The same goes for applying an augmentive bacterial spray. The idea behind applying bacteria is competitive exclusion – meaning that the applied bacteria have to out compete the native bacteria. This isn’t easily done as the native bacterial community is pretty unique and resilient. In some cases these products are applying bacteria that will not even survive on the host. Furthermore, these epiphytic bacterial populations tend to be high, sometimes exceeding 10 to the power of 8 – even higher in moist, nutrient rich soils. Applying a couple of ounces of bacterial soup to the surface of these plants is similar to placing a drop of food coloring into Lake Tahoe. Sure, if enough is added, an effect will occur, but how much does it take, and is it affordable?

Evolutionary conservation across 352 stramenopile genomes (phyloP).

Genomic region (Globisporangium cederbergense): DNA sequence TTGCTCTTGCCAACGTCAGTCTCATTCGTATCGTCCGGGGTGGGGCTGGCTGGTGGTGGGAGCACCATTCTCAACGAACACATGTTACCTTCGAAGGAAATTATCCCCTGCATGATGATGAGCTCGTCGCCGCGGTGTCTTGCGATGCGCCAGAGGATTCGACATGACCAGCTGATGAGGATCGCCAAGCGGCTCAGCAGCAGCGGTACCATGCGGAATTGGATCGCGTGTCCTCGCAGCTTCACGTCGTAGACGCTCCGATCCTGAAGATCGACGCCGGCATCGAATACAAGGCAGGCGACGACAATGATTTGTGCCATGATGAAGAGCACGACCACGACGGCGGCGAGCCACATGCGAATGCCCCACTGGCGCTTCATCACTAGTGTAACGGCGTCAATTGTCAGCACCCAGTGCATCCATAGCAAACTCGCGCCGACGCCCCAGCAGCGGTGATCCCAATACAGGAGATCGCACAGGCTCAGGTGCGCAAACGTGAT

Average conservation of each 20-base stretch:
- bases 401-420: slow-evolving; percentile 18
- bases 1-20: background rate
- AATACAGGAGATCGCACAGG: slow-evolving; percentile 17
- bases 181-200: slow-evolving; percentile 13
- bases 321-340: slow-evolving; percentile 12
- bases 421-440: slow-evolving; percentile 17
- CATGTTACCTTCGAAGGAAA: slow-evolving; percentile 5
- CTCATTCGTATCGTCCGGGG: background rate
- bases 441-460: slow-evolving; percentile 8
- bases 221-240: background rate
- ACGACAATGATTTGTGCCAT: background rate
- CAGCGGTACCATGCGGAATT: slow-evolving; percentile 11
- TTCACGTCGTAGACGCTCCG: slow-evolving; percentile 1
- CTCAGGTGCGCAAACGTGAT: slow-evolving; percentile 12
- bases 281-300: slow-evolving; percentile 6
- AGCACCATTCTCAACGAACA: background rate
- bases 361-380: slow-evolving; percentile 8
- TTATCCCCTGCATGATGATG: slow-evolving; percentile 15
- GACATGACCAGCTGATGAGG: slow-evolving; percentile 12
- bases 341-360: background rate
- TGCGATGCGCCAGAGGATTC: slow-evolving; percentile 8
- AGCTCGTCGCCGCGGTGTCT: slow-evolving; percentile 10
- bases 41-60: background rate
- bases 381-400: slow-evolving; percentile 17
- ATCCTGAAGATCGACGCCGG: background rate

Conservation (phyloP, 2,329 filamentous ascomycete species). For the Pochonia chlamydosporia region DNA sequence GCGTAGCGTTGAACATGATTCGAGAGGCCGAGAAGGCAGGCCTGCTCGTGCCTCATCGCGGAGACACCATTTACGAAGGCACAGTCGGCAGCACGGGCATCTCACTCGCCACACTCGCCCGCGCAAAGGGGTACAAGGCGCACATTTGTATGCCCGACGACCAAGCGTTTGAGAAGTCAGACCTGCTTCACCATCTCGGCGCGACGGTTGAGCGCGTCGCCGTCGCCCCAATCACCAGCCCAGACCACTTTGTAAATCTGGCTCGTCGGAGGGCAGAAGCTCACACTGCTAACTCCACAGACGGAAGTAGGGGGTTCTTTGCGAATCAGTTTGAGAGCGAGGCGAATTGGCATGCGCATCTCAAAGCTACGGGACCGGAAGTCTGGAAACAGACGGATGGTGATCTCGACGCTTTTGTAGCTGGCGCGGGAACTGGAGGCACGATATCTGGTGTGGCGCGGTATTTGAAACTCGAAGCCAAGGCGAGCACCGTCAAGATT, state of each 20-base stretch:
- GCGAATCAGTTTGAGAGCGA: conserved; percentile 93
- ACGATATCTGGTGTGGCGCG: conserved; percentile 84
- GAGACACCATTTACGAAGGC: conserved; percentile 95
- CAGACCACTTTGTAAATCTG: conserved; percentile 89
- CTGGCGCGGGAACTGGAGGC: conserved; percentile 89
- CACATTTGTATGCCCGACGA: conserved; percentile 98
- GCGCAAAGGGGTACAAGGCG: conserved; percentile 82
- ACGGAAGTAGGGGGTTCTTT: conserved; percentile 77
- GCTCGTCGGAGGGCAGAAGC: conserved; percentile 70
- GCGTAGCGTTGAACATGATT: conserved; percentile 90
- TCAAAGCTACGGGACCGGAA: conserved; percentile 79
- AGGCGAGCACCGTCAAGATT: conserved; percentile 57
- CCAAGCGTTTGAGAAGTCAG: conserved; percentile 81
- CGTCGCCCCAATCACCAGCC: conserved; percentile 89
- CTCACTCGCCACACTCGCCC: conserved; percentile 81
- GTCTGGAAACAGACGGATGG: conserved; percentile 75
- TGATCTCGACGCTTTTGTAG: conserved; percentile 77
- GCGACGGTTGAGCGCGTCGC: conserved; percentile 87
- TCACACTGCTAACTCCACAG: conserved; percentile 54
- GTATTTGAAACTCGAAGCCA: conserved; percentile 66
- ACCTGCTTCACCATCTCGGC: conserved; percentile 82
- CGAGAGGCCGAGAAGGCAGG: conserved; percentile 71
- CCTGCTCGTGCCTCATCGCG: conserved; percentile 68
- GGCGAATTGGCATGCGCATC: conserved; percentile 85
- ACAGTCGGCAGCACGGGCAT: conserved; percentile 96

Products have been developed that have successfully colonized plant flowers and provided protection against bacterial infection. A good case is the development of P. fluorescens that is used to out compete Erwinia amylovora, the Fireblight pathogen of Apple and Pear. This research, however, has taken years and research has shown that the bacteria helps reduce, not eliminate fireblight due to competition for resources within the apple blossom.

    So, in summary, there are many products that claim to change soil or plant microbial biology, but few that have scientifically been proven to provide benefit for disease control.

    If you are aware of any documented products that show promise within almonds, please let me know. I spent four years as a graduate student looking for such products in regards to soil-borne diseases of almonds. It would be to my relief to finally find a product.